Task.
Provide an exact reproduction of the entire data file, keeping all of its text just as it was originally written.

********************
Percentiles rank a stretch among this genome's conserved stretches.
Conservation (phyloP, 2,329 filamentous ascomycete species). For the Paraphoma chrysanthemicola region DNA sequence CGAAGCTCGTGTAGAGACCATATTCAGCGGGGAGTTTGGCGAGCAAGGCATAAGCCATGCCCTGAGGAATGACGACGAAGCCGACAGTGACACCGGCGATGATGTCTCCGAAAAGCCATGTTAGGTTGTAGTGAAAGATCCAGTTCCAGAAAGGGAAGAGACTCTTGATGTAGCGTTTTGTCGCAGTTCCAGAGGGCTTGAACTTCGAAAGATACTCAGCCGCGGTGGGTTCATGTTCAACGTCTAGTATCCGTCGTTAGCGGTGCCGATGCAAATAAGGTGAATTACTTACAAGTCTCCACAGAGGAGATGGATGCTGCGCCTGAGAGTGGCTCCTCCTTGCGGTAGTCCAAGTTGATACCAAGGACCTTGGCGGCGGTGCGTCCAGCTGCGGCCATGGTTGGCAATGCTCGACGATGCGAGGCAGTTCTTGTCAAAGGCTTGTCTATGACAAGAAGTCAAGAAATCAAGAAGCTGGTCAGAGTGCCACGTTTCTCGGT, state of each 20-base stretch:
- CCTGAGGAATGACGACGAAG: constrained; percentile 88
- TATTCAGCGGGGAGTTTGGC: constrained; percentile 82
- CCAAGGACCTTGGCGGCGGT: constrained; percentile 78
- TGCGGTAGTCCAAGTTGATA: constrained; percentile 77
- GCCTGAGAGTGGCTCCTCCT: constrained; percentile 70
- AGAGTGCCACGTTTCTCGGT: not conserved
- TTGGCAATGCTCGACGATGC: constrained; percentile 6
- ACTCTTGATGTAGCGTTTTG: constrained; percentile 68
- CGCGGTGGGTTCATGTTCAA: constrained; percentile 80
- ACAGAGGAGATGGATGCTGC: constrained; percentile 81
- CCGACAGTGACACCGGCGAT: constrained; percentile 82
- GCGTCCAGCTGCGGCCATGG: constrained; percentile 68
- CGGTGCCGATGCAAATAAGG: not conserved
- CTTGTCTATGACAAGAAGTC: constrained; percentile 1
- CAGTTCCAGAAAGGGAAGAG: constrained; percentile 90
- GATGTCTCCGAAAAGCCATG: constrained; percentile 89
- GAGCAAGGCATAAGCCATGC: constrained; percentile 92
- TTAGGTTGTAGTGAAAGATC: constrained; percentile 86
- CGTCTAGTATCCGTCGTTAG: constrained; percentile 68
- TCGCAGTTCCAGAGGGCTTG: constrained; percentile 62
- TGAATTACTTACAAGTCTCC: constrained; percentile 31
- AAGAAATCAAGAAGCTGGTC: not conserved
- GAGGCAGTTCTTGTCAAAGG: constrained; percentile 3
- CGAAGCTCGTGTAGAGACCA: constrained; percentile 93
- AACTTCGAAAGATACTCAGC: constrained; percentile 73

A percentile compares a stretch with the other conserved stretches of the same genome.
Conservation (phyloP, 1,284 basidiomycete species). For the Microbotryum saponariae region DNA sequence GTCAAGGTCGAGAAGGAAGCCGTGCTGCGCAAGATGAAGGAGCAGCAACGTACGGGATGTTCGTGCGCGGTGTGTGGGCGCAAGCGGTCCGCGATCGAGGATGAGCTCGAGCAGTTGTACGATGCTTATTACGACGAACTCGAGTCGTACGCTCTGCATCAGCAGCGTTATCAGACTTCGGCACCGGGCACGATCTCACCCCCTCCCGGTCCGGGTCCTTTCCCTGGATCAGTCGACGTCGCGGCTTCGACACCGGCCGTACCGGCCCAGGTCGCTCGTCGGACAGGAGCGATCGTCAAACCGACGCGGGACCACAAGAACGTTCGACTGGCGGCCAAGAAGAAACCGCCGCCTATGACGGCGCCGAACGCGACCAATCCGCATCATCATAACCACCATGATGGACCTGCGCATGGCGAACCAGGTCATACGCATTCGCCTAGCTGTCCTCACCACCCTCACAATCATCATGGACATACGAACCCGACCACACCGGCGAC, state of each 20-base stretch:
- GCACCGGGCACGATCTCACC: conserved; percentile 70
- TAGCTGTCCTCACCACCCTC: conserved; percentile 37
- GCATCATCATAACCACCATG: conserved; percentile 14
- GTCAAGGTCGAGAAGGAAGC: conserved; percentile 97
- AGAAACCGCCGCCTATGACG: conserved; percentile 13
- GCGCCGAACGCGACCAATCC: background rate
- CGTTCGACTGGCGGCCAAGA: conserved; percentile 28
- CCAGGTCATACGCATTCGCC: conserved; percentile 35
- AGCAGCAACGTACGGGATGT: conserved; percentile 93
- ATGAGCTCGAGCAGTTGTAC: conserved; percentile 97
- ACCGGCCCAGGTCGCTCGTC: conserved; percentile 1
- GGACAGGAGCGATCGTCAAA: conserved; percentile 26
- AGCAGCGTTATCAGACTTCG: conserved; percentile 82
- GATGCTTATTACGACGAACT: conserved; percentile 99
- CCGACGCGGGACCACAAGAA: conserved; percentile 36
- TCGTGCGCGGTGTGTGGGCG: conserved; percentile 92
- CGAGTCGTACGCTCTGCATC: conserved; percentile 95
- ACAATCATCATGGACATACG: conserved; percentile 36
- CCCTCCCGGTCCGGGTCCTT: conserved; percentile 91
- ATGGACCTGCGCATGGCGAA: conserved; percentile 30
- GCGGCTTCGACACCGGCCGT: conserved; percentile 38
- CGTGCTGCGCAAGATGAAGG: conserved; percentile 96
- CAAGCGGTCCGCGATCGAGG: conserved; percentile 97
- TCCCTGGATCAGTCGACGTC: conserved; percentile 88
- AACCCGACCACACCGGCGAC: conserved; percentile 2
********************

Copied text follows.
Percentiles rank a stretch among this genome's conserved stretches.
Conservation (phyloP, 2,329 filamentous ascomycete species). For the Paraphoma chrysanthemicola region DNA sequence CGAAGCTCGTGTAGAGACCATATTCAGCGGGGAGTTTGGCGAGCAAGGCATAAGCCATGCCCTGAGGAATGACGACGAAGCCGACAGTGACACCGGCGATGATGTCTCCGAAAAGCCATGTTAGGTTGTAGTGAAAGATCCAGTTCCAGAAAGGGAAGAGACTCTTGATGTAGCGTTTTGTCGCAGTTCCAGAGGGCTTGAACTTCGAAAGATACTCAGCCGCGGTGGGTTCATGTTCAACGTCTAGTATCCGTCGTTAGCGGTGCCGATGCAAATAAGGTGAATTACTTACAAGTCTCCACAGAGGAGATGGATGCTGCGCCTGAGAGTGGCTCCTCCTTGCGGTAGTCCAAGTTGATACCAAGGACCTTGGCGGCGGTGCGTCCAGCTGCGGCCATGGTTGGCAATGCTCGACGATGCGAGGCAGTTCTTGTCAAAGGCTTGTCTATGACAAGAAGTCAAGAAATCAAGAAGCTGGTCAGAGTGCCACGTTTCTCGGT, state of each 20-base stretch:
- CCTGAGGAATGACGACGAAG: constrained; percentile 88
- TATTCAGCGGGGAGTTTGGC: constrained; percentile 82
- CCAAGGACCTTGGCGGCGGT: constrained; percentile 78
- TGCGGTAGTCCAAGTTGATA: constrained; percentile 77
- GCCTGAGAGTGGCTCCTCCT: constrained; percentile 70
- AGAGTGCCACGTTTCTCGGT: not conserved
- TTGGCAATGCTCGACGATGC: constrained; percentile 6
- ACTCTTGATGTAGCGTTTTG: constrained; percentile 68
- CGCGGTGGGTTCATGTTCAA: constrained; percentile 80
- ACAGAGGAGATGGATGCTGC: constrained; percentile 81
- CCGACAGTGACACCGGCGAT: constrained; percentile 82
- GCGTCCAGCTGCGGCCATGG: constrained; percentile 68
- CGGTGCCGATGCAAATAAGG: not conserved
- CTTGTCTATGACAAGAAGTC: constrained; percentile 1
- CAGTTCCAGAAAGGGAAGAG: constrained; percentile 90
- GATGTCTCCGAAAAGCCATG: constrained; percentile 89
- GAGCAAGGCATAAGCCATGC: constrained; percentile 92
- TTAGGTTGTAGTGAAAGATC: constrained; percentile 86
- CGTCTAGTATCCGTCGTTAG: constrained; percentile 68
- TCGCAGTTCCAGAGGGCTTG: constrained; percentile 62
- TGAATTACTTACAAGTCTCC: constrained; percentile 31
- AAGAAATCAAGAAGCTGGTC: not conserved
- GAGGCAGTTCTTGTCAAAGG: constrained; percentile 3
- CGAAGCTCGTGTAGAGACCA: constrained; percentile 93
- AACTTCGAAAGATACTCAGC: constrained; percentile 73

A percentile compares a stretch with the other conserved stretches of the same genome.
Conservation (phyloP, 1,284 basidiomycete species). For the Microbotryum saponariae region DNA sequence GTCAAGGTCGAGAAGGAAGCCGTGCTGCGCAAGATGAAGGAGCAGCAACGTACGGGATGTTCGTGCGCGGTGTGTGGGCGCAAGCGGTCCGCGATCGAGGATGAGCTCGAGCAGTTGTACGATGCTTATTACGACGAACTCGAGTCGTACGCTCTGCATCAGCAGCGTTATCAGACTTCGGCACCGGGCACGATCTCACCCCCTCCCGGTCCGGGTCCTTTCCCTGGATCAGTCGACGTCGCGGCTTCGACACCGGCCGTACCGGCCCAGGTCGCTCGTCGGACAGGAGCGATCGTCAAACCGACGCGGGACCACAAGAACGTTCGACTGGCGGCCAAGAAGAAACCGCCGCCTATGACGGCGCCGAACGCGACCAATCCGCATCATCATAACCACCATGATGGACCTGCGCATGGCGAACCAGGTCATACGCATTCGCCTAGCTGTCCTCACCACCCTCACAATCATCATGGACATACGAACCCGACCACACCGGCGAC, state of each 20-base stretch:
- GCACCGGGCACGATCTCACC: conserved; percentile 70
- TAGCTGTCCTCACCACCCTC: conserved; percentile 37
- GCATCATCATAACCACCATG: conserved; percentile 14
- GTCAAGGTCGAGAAGGAAGC: conserved; percentile 97
- AGAAACCGCCGCCTATGACG: conserved; percentile 13
- GCGCCGAACGCGACCAATCC: background rate
- CGTTCGACTGGCGGCCAAGA: conserved; percentile 28
- CCAGGTCATACGCATTCGCC: conserved; percentile 35
- AGCAGCAACGTACGGGATGT: conserved; percentile 93
- ATGAGCTCGAGCAGTTGTAC: conserved; percentile 97
- ACCGGCCCAGGTCGCTCGTC: conserved; percentile 1
- GGACAGGAGCGATCGTCAAA: conserved; percentile 26
- AGCAGCGTTATCAGACTTCG: conserved; percentile 82
- GATGCTTATTACGACGAACT: conserved; percentile 99
- CCGACGCGGGACCACAAGAA: conserved; percentile 36
- TCGTGCGCGGTGTGTGGGCG: conserved; percentile 92
- CGAGTCGTACGCTCTGCATC: conserved; percentile 95
- ACAATCATCATGGACATACG: conserved; percentile 36
- CCCTCCCGGTCCGGGTCCTT: conserved; percentile 91
- ATGGACCTGCGCATGGCGAA: conserved; percentile 30
- GCGGCTTCGACACCGGCCGT: conserved; percentile 38
- CGTGCTGCGCAAGATGAAGG: conserved; percentile 96
- CAAGCGGTCCGCGATCGAGG: conserved; percentile 97
- TCCCTGGATCAGTCGACGTC: conserved; percentile 88
- AACCCGACCACACCGGCGAC: conserved; percentile 2